Until the current PLoS ONE study, little has been known about how epidemic infection causing bacteria are able to cross through the mucin barrier. Experts in the study of mucins and determined to find a piece of this puzzle, the Schepens scientists hypothesized that "epidemic" bacteria must somehow remove the mucins themselves.
To test their hypothesis, the team grew "epidemic" conjunctivitis bacteria (a strain of streptococcus pneumoniae) in a culture. This bacteria causes an inflammation of the conjunctiva, the mucous membrane covering the white of the eyes and the inner side of the eyelids.
They then applied the fluid that the bacteria were cultured in to cell lines that mimicked the eye's surface, including presence of intact mucins, and found that the membrane-anchored mucins were cut off and released from the surface of the cells. Removal of the mucins allowed the bacteria to enter the cells.
Using mass spectrometry, the researchers were then able to identify the enzyme, ZmpC, as the culprit. They confirmed their findings by knocking out the gene in the bacteria that produced this enzyme and demonstrated that the bacterium could no longer remove the mucins from the membrane.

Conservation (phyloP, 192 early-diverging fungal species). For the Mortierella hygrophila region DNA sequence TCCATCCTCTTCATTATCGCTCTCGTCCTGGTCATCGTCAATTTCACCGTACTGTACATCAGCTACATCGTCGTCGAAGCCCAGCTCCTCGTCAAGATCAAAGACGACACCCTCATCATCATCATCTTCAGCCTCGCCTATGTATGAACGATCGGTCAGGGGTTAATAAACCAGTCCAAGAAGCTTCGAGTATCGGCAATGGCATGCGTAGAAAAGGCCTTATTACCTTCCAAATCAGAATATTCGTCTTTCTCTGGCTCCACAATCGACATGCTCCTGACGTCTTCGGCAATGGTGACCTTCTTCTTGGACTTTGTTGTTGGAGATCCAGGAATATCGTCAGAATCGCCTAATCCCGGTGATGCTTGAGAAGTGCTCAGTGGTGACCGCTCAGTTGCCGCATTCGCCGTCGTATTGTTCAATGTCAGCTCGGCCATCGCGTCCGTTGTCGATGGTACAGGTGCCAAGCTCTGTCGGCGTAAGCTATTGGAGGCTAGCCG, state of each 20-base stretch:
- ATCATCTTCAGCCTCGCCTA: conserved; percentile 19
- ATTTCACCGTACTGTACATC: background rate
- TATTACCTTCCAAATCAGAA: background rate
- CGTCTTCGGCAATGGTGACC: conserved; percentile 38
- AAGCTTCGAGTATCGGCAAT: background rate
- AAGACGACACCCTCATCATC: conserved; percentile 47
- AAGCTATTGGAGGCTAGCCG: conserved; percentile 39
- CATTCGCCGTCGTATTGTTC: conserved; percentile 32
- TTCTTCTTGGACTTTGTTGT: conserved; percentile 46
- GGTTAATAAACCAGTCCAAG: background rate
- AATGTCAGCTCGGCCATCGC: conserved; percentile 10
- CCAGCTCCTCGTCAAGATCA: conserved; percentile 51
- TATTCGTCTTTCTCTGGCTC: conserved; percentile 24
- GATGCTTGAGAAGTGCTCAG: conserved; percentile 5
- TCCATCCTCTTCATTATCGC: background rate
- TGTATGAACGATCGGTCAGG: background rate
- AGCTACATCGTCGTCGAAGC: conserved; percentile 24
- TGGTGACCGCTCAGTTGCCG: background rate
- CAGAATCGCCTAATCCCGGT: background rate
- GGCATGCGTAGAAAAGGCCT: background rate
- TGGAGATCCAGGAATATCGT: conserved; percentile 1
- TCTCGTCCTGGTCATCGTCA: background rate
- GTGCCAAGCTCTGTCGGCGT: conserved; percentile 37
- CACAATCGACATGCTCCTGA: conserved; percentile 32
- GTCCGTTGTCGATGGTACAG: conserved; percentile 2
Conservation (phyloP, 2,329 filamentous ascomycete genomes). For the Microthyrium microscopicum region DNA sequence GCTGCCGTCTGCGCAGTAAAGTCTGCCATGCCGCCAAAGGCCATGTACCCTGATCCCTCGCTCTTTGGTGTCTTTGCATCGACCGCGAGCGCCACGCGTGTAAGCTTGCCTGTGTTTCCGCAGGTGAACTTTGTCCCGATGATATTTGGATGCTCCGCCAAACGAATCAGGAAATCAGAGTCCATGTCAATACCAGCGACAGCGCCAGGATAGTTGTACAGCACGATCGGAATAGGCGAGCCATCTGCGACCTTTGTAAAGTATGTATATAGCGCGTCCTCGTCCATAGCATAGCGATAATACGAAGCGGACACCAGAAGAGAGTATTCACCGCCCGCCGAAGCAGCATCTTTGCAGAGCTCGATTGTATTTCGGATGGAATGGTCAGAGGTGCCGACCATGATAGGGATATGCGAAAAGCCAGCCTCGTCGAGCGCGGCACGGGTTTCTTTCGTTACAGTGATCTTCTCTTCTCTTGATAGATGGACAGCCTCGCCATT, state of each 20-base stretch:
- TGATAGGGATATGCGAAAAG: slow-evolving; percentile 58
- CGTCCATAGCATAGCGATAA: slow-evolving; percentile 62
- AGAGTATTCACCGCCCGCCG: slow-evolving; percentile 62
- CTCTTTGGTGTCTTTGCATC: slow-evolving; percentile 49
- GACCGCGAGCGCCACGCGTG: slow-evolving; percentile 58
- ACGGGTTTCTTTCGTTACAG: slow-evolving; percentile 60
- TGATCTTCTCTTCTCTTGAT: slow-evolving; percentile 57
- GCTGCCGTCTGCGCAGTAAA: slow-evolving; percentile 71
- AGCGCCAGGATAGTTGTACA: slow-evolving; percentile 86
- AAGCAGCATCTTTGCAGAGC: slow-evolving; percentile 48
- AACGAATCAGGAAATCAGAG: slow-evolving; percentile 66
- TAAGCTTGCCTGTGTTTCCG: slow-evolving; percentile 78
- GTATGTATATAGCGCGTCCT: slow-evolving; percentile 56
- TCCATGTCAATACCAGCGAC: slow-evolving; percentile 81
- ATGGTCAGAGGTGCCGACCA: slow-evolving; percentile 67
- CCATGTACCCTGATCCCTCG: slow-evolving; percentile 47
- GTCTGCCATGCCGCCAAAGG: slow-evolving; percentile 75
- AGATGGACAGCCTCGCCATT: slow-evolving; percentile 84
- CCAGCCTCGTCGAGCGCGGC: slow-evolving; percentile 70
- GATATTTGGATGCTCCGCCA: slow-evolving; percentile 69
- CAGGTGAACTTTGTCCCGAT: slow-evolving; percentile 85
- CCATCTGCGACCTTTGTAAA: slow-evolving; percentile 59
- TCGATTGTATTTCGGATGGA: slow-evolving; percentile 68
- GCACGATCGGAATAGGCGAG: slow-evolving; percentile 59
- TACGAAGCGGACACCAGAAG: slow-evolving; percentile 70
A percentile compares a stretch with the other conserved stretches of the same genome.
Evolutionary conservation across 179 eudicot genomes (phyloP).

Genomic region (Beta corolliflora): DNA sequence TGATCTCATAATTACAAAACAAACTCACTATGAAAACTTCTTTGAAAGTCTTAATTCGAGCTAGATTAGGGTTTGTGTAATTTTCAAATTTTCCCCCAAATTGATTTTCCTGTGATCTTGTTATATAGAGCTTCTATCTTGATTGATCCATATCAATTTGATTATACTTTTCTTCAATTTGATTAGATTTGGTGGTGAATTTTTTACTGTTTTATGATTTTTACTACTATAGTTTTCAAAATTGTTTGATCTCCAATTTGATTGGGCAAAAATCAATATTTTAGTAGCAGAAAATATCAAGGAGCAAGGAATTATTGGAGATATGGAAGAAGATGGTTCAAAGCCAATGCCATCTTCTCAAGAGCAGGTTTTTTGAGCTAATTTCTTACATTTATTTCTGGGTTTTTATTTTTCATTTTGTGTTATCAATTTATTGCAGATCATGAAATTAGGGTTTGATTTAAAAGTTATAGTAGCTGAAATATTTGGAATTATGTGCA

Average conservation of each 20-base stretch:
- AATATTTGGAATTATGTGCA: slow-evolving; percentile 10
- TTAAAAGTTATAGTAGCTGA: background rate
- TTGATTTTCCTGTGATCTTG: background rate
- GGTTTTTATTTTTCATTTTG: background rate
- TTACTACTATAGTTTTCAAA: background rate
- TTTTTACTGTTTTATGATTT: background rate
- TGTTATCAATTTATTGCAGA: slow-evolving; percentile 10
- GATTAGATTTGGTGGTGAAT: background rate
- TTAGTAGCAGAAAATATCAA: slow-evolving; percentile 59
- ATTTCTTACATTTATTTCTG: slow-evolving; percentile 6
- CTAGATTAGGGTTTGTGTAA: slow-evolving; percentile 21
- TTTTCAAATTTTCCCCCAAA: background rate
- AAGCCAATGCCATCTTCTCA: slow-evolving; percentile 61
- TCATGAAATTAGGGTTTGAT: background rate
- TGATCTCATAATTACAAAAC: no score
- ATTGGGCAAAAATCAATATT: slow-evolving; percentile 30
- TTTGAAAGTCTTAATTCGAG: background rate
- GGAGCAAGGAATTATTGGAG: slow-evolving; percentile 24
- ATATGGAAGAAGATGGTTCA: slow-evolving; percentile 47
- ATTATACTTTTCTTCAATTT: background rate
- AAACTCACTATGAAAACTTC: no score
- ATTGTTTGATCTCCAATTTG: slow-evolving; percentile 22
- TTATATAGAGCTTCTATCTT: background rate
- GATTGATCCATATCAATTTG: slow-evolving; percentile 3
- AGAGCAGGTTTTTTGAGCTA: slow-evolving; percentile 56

According to Dr. Gipson, "This discovery is a major breakthrough in this long unsolved puzzle about how 'epidemic' bacteria enter the body and has given us a new target for drugs that could even be used preventatively."
The next step in the research, according to Dr. Gipson, will be to determine if the method of enzymatically removing th
|SOURCE Schepens Eye Research Institute|
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